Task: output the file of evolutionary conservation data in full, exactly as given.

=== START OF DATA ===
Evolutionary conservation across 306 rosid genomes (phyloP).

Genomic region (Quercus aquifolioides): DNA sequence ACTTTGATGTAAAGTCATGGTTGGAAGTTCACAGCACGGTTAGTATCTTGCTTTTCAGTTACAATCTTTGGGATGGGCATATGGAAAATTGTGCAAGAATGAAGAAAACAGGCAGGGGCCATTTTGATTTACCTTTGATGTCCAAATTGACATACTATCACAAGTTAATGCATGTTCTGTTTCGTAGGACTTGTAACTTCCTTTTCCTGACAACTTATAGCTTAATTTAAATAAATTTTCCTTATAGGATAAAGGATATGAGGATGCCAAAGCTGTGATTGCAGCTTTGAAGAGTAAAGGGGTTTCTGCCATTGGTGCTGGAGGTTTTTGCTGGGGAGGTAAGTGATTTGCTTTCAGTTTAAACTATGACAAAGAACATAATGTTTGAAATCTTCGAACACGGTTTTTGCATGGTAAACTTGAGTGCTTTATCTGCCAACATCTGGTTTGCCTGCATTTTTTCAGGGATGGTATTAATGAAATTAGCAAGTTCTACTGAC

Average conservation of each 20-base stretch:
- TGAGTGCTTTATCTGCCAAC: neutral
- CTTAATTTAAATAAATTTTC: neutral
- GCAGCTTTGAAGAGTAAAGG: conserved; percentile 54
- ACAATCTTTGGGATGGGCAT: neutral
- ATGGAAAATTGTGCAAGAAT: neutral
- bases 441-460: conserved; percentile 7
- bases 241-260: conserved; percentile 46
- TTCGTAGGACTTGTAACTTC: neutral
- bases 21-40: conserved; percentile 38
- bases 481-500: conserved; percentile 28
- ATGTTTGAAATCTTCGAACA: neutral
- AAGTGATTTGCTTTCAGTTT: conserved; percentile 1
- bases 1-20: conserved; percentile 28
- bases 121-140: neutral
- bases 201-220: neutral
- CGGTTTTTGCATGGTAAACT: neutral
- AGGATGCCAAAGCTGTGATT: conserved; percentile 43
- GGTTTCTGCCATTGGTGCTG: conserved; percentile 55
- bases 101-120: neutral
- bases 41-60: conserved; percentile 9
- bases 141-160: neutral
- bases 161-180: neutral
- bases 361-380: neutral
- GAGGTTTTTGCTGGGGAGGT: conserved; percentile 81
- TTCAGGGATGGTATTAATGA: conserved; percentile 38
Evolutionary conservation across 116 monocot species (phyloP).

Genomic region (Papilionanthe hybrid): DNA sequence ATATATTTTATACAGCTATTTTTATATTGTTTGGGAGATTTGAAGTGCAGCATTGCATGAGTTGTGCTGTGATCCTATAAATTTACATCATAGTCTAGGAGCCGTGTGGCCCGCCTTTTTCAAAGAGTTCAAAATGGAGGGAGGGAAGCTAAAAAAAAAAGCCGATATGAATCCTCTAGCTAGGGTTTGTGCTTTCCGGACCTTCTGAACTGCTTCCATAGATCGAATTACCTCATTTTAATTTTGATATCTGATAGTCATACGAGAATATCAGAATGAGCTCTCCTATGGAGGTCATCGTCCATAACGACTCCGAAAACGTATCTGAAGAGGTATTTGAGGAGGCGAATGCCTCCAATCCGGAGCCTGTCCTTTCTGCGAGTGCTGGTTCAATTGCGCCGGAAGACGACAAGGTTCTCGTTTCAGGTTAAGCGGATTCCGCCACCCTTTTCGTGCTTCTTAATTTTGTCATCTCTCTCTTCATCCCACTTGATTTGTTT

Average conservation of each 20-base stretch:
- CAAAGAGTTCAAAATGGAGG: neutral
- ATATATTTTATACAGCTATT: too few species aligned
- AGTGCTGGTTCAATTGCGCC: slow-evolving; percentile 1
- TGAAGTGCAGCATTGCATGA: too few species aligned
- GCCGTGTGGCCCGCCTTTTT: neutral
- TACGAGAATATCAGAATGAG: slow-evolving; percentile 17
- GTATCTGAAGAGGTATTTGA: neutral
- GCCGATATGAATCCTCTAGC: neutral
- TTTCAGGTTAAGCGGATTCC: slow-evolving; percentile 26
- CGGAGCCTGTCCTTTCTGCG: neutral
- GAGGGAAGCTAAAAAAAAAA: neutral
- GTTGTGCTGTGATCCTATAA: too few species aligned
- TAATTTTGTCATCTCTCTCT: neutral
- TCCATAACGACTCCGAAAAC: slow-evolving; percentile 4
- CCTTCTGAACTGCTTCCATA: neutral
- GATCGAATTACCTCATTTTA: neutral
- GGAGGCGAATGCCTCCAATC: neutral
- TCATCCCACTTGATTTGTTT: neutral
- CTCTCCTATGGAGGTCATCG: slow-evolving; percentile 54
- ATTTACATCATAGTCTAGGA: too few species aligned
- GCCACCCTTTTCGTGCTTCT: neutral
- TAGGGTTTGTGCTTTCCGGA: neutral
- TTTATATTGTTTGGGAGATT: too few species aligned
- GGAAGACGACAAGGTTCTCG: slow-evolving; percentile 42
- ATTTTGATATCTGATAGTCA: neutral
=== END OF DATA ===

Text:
Evolutionary conservation across 306 rosid genomes (phyloP).

Genomic region (Quercus aquifolioides): DNA sequence ACTTTGATGTAAAGTCATGGTTGGAAGTTCACAGCACGGTTAGTATCTTGCTTTTCAGTTACAATCTTTGGGATGGGCATATGGAAAATTGTGCAAGAATGAAGAAAACAGGCAGGGGCCATTTTGATTTACCTTTGATGTCCAAATTGACATACTATCACAAGTTAATGCATGTTCTGTTTCGTAGGACTTGTAACTTCCTTTTCCTGACAACTTATAGCTTAATTTAAATAAATTTTCCTTATAGGATAAAGGATATGAGGATGCCAAAGCTGTGATTGCAGCTTTGAAGAGTAAAGGGGTTTCTGCCATTGGTGCTGGAGGTTTTTGCTGGGGAGGTAAGTGATTTGCTTTCAGTTTAAACTATGACAAAGAACATAATGTTTGAAATCTTCGAACACGGTTTTTGCATGGTAAACTTGAGTGCTTTATCTGCCAACATCTGGTTTGCCTGCATTTTTTCAGGGATGGTATTAATGAAATTAGCAAGTTCTACTGAC

Average conservation of each 20-base stretch:
- TGAGTGCTTTATCTGCCAAC: neutral
- CTTAATTTAAATAAATTTTC: neutral
- GCAGCTTTGAAGAGTAAAGG: conserved; percentile 54
- ACAATCTTTGGGATGGGCAT: neutral
- ATGGAAAATTGTGCAAGAAT: neutral
- bases 441-460: conserved; percentile 7
- bases 241-260: conserved; percentile 46
- TTCGTAGGACTTGTAACTTC: neutral
- bases 21-40: conserved; percentile 38
- bases 481-500: conserved; percentile 28
- ATGTTTGAAATCTTCGAACA: neutral
- AAGTGATTTGCTTTCAGTTT: conserved; percentile 1
- bases 1-20: conserved; percentile 28
- bases 121-140: neutral
- bases 201-220: neutral
- CGGTTTTTGCATGGTAAACT: neutral
- AGGATGCCAAAGCTGTGATT: conserved; percentile 43
- GGTTTCTGCCATTGGTGCTG: conserved; percentile 55
- bases 101-120: neutral
- bases 41-60: conserved; percentile 9
- bases 141-160: neutral
- bases 161-180: neutral
- bases 361-380: neutral
- GAGGTTTTTGCTGGGGAGGT: conserved; percentile 81
- TTCAGGGATGGTATTAATGA: conserved; percentile 38
Evolutionary conservation across 116 monocot species (phyloP).

Genomic region (Papilionanthe hybrid): DNA sequence ATATATTTTATACAGCTATTTTTATATTGTTTGGGAGATTTGAAGTGCAGCATTGCATGAGTTGTGCTGTGATCCTATAAATTTACATCATAGTCTAGGAGCCGTGTGGCCCGCCTTTTTCAAAGAGTTCAAAATGGAGGGAGGGAAGCTAAAAAAAAAAGCCGATATGAATCCTCTAGCTAGGGTTTGTGCTTTCCGGACCTTCTGAACTGCTTCCATAGATCGAATTACCTCATTTTAATTTTGATATCTGATAGTCATACGAGAATATCAGAATGAGCTCTCCTATGGAGGTCATCGTCCATAACGACTCCGAAAACGTATCTGAAGAGGTATTTGAGGAGGCGAATGCCTCCAATCCGGAGCCTGTCCTTTCTGCGAGTGCTGGTTCAATTGCGCCGGAAGACGACAAGGTTCTCGTTTCAGGTTAAGCGGATTCCGCCACCCTTTTCGTGCTTCTTAATTTTGTCATCTCTCTCTTCATCCCACTTGATTTGTTT

Average conservation of each 20-base stretch:
- CAAAGAGTTCAAAATGGAGG: neutral
- ATATATTTTATACAGCTATT: too few species aligned
- AGTGCTGGTTCAATTGCGCC: slow-evolving; percentile 1
- TGAAGTGCAGCATTGCATGA: too few species aligned
- GCCGTGTGGCCCGCCTTTTT: neutral
- TACGAGAATATCAGAATGAG: slow-evolving; percentile 17
- GTATCTGAAGAGGTATTTGA: neutral
- GCCGATATGAATCCTCTAGC: neutral
- TTTCAGGTTAAGCGGATTCC: slow-evolving; percentile 26
- CGGAGCCTGTCCTTTCTGCG: neutral
- GAGGGAAGCTAAAAAAAAAA: neutral
- GTTGTGCTGTGATCCTATAA: too few species aligned
- TAATTTTGTCATCTCTCTCT: neutral
- TCCATAACGACTCCGAAAAC: slow-evolving; percentile 4
- CCTTCTGAACTGCTTCCATA: neutral
- GATCGAATTACCTCATTTTA: neutral
- GGAGGCGAATGCCTCCAATC: neutral
- TCATCCCACTTGATTTGTTT: neutral
- CTCTCCTATGGAGGTCATCG: slow-evolving; percentile 54
- ATTTACATCATAGTCTAGGA: too few species aligned
- GCCACCCTTTTCGTGCTTCT: neutral
- TAGGGTTTGTGCTTTCCGGA: neutral
- TTTATATTGTTTGGGAGATT: too few species aligned
- GGAAGACGACAAGGTTCTCG: slow-evolving; percentile 42
- ATTTTGATATCTGATAGTCA: neutral